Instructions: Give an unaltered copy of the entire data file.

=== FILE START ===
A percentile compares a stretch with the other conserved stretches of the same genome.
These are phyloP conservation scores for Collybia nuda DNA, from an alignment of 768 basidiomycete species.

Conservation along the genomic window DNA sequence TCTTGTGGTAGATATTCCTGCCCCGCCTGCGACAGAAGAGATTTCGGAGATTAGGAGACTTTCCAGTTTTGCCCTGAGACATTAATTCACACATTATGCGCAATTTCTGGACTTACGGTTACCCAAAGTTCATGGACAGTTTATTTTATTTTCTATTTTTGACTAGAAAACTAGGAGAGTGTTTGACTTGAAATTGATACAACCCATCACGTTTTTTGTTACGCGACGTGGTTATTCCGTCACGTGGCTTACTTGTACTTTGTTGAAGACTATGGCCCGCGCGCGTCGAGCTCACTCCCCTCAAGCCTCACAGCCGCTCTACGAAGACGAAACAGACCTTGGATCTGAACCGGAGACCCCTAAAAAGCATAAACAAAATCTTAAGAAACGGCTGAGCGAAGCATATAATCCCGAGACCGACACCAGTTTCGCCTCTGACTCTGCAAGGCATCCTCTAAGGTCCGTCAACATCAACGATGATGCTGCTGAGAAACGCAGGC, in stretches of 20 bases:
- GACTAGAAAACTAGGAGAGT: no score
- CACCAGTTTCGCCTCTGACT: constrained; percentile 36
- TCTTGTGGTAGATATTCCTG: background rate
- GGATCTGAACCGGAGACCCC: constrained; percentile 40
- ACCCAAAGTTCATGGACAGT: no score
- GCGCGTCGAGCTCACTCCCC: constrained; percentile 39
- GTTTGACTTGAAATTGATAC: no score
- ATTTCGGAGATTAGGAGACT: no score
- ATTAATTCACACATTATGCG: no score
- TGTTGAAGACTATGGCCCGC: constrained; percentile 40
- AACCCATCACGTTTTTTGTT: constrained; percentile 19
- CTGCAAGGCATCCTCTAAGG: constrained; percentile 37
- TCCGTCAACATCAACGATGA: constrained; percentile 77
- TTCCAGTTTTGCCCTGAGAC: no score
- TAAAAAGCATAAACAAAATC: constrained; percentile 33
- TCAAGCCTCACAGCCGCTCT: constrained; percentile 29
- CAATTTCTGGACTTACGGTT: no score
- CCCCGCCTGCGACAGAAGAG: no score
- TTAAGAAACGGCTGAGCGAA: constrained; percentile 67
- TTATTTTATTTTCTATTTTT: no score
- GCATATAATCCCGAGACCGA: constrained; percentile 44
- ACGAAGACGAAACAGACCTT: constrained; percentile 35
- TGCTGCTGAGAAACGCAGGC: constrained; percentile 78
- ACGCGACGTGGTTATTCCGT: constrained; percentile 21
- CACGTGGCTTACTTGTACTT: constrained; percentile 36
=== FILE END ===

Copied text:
A percentile compares a stretch with the other conserved stretches of the same genome.
These are phyloP conservation scores for Collybia nuda DNA, from an alignment of 768 basidiomycete species.

Conservation along the genomic window DNA sequence TCTTGTGGTAGATATTCCTGCCCCGCCTGCGACAGAAGAGATTTCGGAGATTAGGAGACTTTCCAGTTTTGCCCTGAGACATTAATTCACACATTATGCGCAATTTCTGGACTTACGGTTACCCAAAGTTCATGGACAGTTTATTTTATTTTCTATTTTTGACTAGAAAACTAGGAGAGTGTTTGACTTGAAATTGATACAACCCATCACGTTTTTTGTTACGCGACGTGGTTATTCCGTCACGTGGCTTACTTGTACTTTGTTGAAGACTATGGCCCGCGCGCGTCGAGCTCACTCCCCTCAAGCCTCACAGCCGCTCTACGAAGACGAAACAGACCTTGGATCTGAACCGGAGACCCCTAAAAAGCATAAACAAAATCTTAAGAAACGGCTGAGCGAAGCATATAATCCCGAGACCGACACCAGTTTCGCCTCTGACTCTGCAAGGCATCCTCTAAGGTCCGTCAACATCAACGATGATGCTGCTGAGAAACGCAGGC, in stretches of 20 bases:
- GACTAGAAAACTAGGAGAGT: no score
- CACCAGTTTCGCCTCTGACT: constrained; percentile 36
- TCTTGTGGTAGATATTCCTG: background rate
- GGATCTGAACCGGAGACCCC: constrained; percentile 40
- ACCCAAAGTTCATGGACAGT: no score
- GCGCGTCGAGCTCACTCCCC: constrained; percentile 39
- GTTTGACTTGAAATTGATAC: no score
- ATTTCGGAGATTAGGAGACT: no score
- ATTAATTCACACATTATGCG: no score
- TGTTGAAGACTATGGCCCGC: constrained; percentile 40
- AACCCATCACGTTTTTTGTT: constrained; percentile 19
- CTGCAAGGCATCCTCTAAGG: constrained; percentile 37
- TCCGTCAACATCAACGATGA: constrained; percentile 77
- TTCCAGTTTTGCCCTGAGAC: no score
- TAAAAAGCATAAACAAAATC: constrained; percentile 33
- TCAAGCCTCACAGCCGCTCT: constrained; percentile 29
- CAATTTCTGGACTTACGGTT: no score
- CCCCGCCTGCGACAGAAGAG: no score
- TTAAGAAACGGCTGAGCGAA: constrained; percentile 67
- TTATTTTATTTTCTATTTTT: no score
- GCATATAATCCCGAGACCGA: constrained; percentile 44
- ACGAAGACGAAACAGACCTT: constrained; percentile 35
- TGCTGCTGAGAAACGCAGGC: constrained; percentile 78
- ACGCGACGTGGTTATTCCGT: constrained; percentile 21
- CACGTGGCTTACTTGTACTT: constrained; percentile 36